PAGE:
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Ignoring the will of more than 170,000 people who signed the marriage petition and blocking the people from exercising their right to vote is tragic.

Well, the number could be 10 million and these fascist still wouldn't care what you think. They are right of course, and the entire populace is wrong.
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« Reply #5 on: June 15, 2007, 09:12:23 AM »

I find it odd that when conservatives disagree with the masses, they claim that politicians should be "leaders" and make their own decisions without constantly consulting the masses, that politicans should be willing to fight for what they believe is right even if it's unpopular, they point out that this isn't a pure democracy but a representative republic, and so forth. But when the conservatives think that they agree with the masses--oh! all of a sudden democracy must not be thwarted, the will of the people must prevail, you must let everyone have a voice and vote, etc. If the left tell people how to live, they're facists. If the right tell people how to live, they're simply standing up for "traditional values".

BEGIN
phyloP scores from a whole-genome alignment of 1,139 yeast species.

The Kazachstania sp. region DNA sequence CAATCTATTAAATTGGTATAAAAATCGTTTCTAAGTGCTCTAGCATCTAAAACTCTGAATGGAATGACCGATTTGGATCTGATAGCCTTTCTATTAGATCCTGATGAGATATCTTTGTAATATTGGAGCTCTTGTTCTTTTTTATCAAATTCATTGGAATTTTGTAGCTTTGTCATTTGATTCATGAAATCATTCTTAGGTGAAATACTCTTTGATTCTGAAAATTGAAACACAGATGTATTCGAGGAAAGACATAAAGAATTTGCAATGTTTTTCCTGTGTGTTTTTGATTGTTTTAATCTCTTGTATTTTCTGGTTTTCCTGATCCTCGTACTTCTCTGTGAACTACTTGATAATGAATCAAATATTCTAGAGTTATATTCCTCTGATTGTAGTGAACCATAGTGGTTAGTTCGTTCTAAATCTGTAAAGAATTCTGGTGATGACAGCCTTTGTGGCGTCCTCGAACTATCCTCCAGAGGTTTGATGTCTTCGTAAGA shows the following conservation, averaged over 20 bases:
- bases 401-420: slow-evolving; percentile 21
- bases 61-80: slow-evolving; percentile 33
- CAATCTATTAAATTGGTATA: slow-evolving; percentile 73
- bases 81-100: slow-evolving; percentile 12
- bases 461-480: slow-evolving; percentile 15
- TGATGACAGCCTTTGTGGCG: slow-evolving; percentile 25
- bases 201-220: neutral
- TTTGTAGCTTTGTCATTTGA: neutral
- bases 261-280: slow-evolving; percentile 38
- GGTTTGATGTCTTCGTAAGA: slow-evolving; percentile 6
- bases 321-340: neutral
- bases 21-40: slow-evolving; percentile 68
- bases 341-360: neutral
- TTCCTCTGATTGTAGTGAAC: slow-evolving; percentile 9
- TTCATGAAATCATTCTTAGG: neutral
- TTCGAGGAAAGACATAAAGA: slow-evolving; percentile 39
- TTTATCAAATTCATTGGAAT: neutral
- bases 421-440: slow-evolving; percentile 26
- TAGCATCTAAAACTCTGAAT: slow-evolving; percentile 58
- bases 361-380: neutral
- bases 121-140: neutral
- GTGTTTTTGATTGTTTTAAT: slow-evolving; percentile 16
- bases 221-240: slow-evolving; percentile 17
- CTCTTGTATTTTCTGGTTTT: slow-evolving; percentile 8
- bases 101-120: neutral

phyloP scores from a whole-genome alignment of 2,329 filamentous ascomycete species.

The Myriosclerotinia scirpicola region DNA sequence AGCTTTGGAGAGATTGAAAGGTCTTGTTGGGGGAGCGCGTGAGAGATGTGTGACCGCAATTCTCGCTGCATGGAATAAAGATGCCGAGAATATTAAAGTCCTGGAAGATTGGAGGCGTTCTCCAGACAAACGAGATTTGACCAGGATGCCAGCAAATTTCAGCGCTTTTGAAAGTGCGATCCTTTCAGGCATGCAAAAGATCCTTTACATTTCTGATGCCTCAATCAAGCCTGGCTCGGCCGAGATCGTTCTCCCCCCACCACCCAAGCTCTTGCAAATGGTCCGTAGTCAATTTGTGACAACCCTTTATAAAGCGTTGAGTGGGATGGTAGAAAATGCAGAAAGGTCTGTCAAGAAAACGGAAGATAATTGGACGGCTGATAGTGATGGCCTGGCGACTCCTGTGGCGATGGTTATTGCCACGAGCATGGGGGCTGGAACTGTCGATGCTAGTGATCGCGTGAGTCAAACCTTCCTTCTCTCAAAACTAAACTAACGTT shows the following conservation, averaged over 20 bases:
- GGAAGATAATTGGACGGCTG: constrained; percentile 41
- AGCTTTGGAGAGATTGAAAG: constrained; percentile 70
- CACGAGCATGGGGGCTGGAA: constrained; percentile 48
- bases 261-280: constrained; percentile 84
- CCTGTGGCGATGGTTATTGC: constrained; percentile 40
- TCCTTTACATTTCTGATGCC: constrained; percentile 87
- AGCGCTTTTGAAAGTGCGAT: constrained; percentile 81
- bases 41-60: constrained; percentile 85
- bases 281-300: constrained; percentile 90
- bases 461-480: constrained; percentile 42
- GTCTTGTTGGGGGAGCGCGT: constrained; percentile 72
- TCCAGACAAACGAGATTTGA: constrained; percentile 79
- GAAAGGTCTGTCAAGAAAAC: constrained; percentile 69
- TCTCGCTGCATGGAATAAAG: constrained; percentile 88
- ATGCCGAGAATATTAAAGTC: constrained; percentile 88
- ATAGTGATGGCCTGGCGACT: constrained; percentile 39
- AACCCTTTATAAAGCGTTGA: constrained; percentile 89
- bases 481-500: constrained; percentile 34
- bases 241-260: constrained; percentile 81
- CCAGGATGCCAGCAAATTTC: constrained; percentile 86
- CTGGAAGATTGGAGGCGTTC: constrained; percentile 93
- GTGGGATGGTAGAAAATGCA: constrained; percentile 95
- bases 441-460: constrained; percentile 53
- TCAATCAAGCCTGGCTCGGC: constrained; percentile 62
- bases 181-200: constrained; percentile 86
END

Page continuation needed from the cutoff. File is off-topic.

It's a cozy little scheme. It makes conservatives feel good about themselves, with a classic in-group mentality ensuring that those nasty "far left" liberals rarely get a legit chance at changing a conservative's mind (of course, liberals sometimes have a similar system in place). Conservative parents wonder why kids change when they go to college. It's not because of all the ultra-liberal college professors--or leastwise that is not the most significant or direct factor. The reason is that the kids have been raised in a conservative bubble all their lives, with nothing more than token glances at alternative viewpoints; and then all of a sudden they not only have to learn about different beliefs and lifestyles, but they have to deal with them in interpersonal relationships. Now they're roomates with the "fag on his way to hell". Now they are brought to tears in an ethics class when they hear from a girl her story about how she was brutally raped, struggled with what to do with the baby, and at the age of 15 finally decided in emotional agony to terminate the pregnancy. All of a sudden, life isn't so black and white.